Does not do much to reinvent the genre, but nevertheless, Losers is a compelling collection of parables about overcoming adversity that gives us an insight into resilience and determination in the face of defeat at the highest levels of sport.
Sport is defined by its successes. To win is to gain everything: fortune, adulation, immortality. To lose, well that does not bear thinking about. Fans of sport love nothing more than an underdog, someone who despite insurmountable odds overcomes adversity to achieve success; but what about those athletes who don’t win in the usual terms? Who don’t secure an eternal legacy or win gold; athletes who by all conventional measures are ‘losers’ yet emerge from their defeats triumphant and redefine for themselves what success can look like.
Losers, the Netflix documentary series (streaming now) explores this phenomenon with a collection of short parables about recovery in the face of defeat. On the whole, it is an effective and thought-provoking series. The stories include Boxer Michael Bentt’s recovery from a career-ending injury in an embarrassing defeat, Mauro Prosperi’s attempt to complete an ambitious endurance race in the desert, and Torquay United’s unlikely escape from relegation thanks to the actions of an overexcited police dog. The thing that unites each of the 8 short documentaries is how the subjects were forced to re-evaluate how they defined success. For some, that means finding meaning out of the sport and for others it’s having an impact that transcends winning and losing.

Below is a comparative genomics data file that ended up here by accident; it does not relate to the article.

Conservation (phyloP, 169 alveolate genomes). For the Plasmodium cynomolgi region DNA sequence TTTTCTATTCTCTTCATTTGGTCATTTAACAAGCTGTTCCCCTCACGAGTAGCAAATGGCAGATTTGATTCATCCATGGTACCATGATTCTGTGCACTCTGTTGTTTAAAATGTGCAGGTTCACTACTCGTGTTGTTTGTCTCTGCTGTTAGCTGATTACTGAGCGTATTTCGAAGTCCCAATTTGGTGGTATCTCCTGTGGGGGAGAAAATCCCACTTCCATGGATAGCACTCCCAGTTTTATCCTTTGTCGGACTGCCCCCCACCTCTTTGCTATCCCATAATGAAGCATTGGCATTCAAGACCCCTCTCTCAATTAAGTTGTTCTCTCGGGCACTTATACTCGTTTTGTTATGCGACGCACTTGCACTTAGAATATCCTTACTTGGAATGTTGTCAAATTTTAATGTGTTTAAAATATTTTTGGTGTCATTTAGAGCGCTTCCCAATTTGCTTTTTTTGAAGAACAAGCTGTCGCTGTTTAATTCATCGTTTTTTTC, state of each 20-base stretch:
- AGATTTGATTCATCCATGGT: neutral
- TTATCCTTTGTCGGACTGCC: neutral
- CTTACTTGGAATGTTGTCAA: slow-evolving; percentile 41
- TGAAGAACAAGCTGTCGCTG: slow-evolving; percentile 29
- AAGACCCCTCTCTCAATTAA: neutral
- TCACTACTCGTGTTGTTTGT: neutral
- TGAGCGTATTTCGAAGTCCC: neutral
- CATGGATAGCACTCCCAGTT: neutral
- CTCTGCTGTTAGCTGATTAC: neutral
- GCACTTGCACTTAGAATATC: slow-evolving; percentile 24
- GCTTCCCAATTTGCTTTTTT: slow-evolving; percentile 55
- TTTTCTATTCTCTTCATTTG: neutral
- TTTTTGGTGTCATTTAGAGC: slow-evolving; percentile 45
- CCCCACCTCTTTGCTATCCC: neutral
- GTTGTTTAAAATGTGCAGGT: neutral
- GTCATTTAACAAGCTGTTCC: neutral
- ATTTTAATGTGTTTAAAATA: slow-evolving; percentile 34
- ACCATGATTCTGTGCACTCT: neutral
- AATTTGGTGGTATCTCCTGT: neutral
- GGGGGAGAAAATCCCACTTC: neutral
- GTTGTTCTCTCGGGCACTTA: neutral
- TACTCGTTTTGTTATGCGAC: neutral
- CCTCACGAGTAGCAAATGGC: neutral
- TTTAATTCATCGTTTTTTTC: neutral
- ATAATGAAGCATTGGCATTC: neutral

Inevitably with a collection like this, some are better than others and that is largely down to how candid or charismatic the athletes being interviewed are. The stories range from the profound to the delightfully quaint, which mostly works in its favor. However, this does mean this may not be best suited to binge watching as the tonal swing from one to the next is a little jarring.
In format, the series is conventional. There is the usual collection of talking heads and archive footage of the sporting events themselves. However, where Losers stands out is in the way that it gives us the context of the events themselves. Viewers who are not particularly familiar with the nuances of figure skating or how the lower leagues of English football are organized are given a clear and succinct summary of the information you need to grasp the stakes involved in the story. This is delivered through neat and quite effective animations.
Where most sports docs focus on the winners or the ‘greatest’, it is refreshing to hear about those that perhaps didn’t quite reach the heights but used the experience to better themselves or become happier, more rounded people in the process. Losers gives us that, wrapping it up in the packaging of a conventional sporting documentary.
Losers debuted globally on March 1, 2019. You can check out the rest of our Netflix coverage by clicking these words.